Before you even turn the computer on – have a plan.

We’re young, we’re bright, using technology and think we know what we are doing. Whether its a new job, a start up company, new team member or simply a new personal desktop or laptop, we really should consider how valuable this piece of machinery is to our jobs and/or personal life. We know we have to be vigilant and use antivirus, always on guard for the next email phishing attempt. Evermore conscious to the websites we visit, some sit on pins and needles worried if they might be the next victim of a ransomware attack. Complicate this with relying on technology heavily to the point of without consideration and regard to the possibility of equipment failure.

You want to believe you have an IT department, service center, neighborhood guru or a best friends’ 14 year old that will bail you out should something go wrong, so why worry? Right? Have you given thought to who you are entrusting to “save” you when something goes wrong? Do these individuals have your personal best interest at mind? Are they “just” a kid? This was part of the plan, wasn’t it? For peace of mind we should really be proactive at planning for a future hardware failure and data loss. Either personally taking responsibility or having a vested IT professional can not only “save the day” but also work towards preventing it from happening in the first place. Waiting for it to happen and then “attempting” to address the issue does no good when your job is on the line or when you’ve lost an address list, important email or precious personal picture which harbors a memory you cherish more than anything. The costs are potentially high professionally and personally. You have to be proactive and have a solid plan of action – a “backup” plan if you will. Let’s make a plan, keeping it simple with some consideration of a few hardware and software checklist items.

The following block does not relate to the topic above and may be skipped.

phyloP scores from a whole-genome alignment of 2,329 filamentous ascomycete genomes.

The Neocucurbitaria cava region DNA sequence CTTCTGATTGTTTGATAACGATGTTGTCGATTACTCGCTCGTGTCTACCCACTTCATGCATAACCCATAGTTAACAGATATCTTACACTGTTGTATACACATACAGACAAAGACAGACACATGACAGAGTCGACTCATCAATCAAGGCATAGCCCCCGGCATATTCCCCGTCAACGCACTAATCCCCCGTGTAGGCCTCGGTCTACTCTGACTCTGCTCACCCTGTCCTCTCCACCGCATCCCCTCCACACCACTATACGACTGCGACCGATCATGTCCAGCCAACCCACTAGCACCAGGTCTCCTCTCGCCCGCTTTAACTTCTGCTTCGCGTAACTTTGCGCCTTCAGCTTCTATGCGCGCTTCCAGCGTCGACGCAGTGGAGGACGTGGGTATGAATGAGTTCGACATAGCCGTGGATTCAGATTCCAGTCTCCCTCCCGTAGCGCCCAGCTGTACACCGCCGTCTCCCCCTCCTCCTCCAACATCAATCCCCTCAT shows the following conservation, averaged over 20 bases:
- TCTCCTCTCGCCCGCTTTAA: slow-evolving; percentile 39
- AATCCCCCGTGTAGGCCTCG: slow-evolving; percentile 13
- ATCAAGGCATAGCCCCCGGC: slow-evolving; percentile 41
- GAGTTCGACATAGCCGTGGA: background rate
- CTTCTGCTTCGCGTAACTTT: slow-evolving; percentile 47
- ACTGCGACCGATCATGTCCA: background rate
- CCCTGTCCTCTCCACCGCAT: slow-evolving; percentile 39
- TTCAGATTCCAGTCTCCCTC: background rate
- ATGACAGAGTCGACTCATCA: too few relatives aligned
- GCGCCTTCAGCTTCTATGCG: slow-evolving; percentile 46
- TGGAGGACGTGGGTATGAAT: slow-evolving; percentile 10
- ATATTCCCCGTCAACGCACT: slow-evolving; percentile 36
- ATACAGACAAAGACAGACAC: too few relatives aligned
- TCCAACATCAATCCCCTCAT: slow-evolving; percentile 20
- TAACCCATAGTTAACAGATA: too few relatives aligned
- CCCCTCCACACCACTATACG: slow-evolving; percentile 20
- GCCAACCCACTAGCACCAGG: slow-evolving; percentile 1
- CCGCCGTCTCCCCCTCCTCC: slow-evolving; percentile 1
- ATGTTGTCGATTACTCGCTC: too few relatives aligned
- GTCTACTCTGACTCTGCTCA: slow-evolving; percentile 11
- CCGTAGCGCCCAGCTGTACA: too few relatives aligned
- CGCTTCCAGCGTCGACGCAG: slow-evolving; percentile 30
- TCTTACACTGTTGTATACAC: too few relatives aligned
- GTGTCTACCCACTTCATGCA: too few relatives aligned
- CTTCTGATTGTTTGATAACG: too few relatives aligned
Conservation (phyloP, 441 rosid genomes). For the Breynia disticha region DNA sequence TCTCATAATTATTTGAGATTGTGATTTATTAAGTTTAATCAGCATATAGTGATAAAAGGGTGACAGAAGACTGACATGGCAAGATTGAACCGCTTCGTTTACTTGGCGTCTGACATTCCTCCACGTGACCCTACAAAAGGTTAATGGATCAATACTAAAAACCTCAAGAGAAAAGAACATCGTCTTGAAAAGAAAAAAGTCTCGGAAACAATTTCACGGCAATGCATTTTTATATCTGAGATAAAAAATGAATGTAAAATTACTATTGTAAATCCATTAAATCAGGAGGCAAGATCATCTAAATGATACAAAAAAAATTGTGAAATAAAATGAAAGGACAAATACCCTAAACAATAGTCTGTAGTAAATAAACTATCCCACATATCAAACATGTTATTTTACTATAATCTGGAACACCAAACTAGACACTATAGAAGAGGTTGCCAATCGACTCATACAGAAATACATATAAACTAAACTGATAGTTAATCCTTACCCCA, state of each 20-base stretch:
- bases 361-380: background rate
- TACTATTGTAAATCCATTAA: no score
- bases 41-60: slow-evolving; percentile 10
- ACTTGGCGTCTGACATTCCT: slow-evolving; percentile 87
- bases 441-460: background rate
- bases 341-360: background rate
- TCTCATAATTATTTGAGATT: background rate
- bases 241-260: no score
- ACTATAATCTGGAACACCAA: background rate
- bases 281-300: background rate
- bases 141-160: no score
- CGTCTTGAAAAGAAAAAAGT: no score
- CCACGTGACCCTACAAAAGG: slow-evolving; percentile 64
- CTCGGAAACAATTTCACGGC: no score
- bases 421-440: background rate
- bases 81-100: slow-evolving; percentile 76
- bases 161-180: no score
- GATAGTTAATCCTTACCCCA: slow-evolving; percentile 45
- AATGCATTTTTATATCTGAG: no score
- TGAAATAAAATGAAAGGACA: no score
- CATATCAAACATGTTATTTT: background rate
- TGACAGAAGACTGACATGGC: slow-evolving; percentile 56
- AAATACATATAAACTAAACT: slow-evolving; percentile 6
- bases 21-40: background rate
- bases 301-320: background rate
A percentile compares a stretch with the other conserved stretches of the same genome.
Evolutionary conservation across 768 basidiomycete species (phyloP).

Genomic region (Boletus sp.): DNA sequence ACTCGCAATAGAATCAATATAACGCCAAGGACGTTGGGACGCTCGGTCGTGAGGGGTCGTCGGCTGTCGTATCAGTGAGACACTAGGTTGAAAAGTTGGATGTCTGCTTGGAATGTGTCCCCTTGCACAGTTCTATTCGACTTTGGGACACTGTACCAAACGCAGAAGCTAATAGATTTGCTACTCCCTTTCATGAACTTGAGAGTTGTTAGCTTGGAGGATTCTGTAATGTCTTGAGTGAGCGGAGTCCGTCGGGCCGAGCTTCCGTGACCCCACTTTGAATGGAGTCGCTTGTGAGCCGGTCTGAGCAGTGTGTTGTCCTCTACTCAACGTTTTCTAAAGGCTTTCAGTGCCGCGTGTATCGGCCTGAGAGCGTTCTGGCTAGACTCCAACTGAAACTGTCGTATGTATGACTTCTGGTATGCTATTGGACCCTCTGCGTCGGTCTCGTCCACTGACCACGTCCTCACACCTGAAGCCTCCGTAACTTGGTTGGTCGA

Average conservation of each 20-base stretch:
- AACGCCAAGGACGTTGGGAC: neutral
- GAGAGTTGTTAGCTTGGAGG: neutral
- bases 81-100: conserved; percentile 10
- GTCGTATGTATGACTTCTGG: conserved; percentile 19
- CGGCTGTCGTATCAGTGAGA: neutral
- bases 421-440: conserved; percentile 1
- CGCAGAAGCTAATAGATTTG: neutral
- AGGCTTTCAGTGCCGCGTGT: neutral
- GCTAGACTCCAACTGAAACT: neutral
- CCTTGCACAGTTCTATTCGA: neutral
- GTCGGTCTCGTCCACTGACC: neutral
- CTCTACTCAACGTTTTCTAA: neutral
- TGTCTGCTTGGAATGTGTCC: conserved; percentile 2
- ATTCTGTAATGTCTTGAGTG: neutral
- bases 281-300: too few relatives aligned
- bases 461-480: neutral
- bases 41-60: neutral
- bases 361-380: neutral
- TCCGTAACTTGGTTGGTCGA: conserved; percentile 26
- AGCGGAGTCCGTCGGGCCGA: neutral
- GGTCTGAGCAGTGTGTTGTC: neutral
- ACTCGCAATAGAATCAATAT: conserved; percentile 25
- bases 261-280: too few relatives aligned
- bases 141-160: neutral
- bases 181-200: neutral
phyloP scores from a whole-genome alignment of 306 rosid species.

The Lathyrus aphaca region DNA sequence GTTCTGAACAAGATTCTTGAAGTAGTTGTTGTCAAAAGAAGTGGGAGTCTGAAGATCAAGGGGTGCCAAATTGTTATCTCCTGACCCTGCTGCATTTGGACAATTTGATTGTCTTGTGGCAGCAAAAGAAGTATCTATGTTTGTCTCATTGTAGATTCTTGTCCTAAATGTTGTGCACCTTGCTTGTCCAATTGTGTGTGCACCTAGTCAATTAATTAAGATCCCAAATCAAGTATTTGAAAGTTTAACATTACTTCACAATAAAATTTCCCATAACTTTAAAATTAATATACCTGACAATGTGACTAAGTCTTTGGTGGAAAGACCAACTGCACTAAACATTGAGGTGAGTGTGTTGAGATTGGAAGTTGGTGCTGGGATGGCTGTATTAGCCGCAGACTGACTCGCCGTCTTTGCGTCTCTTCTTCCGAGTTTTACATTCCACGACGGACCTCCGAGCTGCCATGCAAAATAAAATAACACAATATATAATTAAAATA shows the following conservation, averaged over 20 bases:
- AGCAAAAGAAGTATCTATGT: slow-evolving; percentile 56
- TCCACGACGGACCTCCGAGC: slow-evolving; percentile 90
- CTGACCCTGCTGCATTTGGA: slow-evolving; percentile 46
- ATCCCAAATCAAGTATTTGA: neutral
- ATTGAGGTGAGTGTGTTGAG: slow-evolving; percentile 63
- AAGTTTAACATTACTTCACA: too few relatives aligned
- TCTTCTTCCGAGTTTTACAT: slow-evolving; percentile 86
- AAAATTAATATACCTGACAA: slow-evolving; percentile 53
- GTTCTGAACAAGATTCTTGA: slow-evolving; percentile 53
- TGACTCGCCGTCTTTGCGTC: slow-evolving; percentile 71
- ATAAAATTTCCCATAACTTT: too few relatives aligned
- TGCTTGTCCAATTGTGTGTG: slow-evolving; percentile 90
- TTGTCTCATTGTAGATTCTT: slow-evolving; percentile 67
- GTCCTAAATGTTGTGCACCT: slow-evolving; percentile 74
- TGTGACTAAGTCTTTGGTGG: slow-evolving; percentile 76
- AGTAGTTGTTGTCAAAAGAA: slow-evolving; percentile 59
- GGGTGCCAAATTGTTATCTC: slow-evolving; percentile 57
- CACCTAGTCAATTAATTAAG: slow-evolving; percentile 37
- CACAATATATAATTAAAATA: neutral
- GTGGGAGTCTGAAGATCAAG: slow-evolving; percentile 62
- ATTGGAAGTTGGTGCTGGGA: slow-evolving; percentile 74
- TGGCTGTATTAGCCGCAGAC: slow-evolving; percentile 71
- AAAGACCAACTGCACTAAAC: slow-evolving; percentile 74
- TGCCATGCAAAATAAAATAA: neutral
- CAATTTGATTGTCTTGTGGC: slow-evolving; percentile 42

First a very brief blub of “why” you want to do the following. You have valuable business or personal related information you wish to preserve and protect. The loss of which will either impair your business, work or personal life. APC quotes the average annual cost of unplanned downtime for Fortune 1000 companies at $1.25 – 2.5 billion. Personally you don’t want to lose those precious pictures or mp3s you’ve paid for in a catastrophic hard drive crash or random thunder storm. Once you have a disaster prevention plan in place you can address disaster recovery.

When thinking about hardware treat your computer (or data device) like your car. You want to ensure you preform maintenance and plan ahead for that inevitable repair/replacement. Preventative measures (plans) are both hardware and software based. First consider your hardware for that is where the virtual rubber meets the proverbial digital highway. Operating your computer in a cool, dust free environment – annually sucking and/or blowing the case/keyboard clean is physically a good start. Hardware-wise there are many failure points, the key ones to consider are power, and data storage – anything in between, like an automobile, is subject to manufacture defects, heat, usage and also has a life expectancy.

Surge Protectors vs. UPS: Do You Really Need a Battery Backup for Your PC?

Power, here you have principally two options, a UPS (uninterruptible power supply) or a surge protector. A UPS is exactly as it sounds, a source of power for a limited amount of time. It is designed for an end-user to be able to save the work they are currently on and safely shutdown their computer in the event of a power outage. Most are not designed for prolonged use. To help you decide which UPS is correct for you, APC has a UPS Selector template. This guide will aid you in choosing what you need. Personally I would recommend going the next size up, it’s like using synthetic over conventional oil, do it with the expectation you will get more service out of all the equipment considered. A good UPS will also have surge protector functionality (but a surge protector IS NOT a UPS). While a UPS provides power to keep you going, a surge protector aids in protecting your hardware from power surges, lightening strikes and other power problems.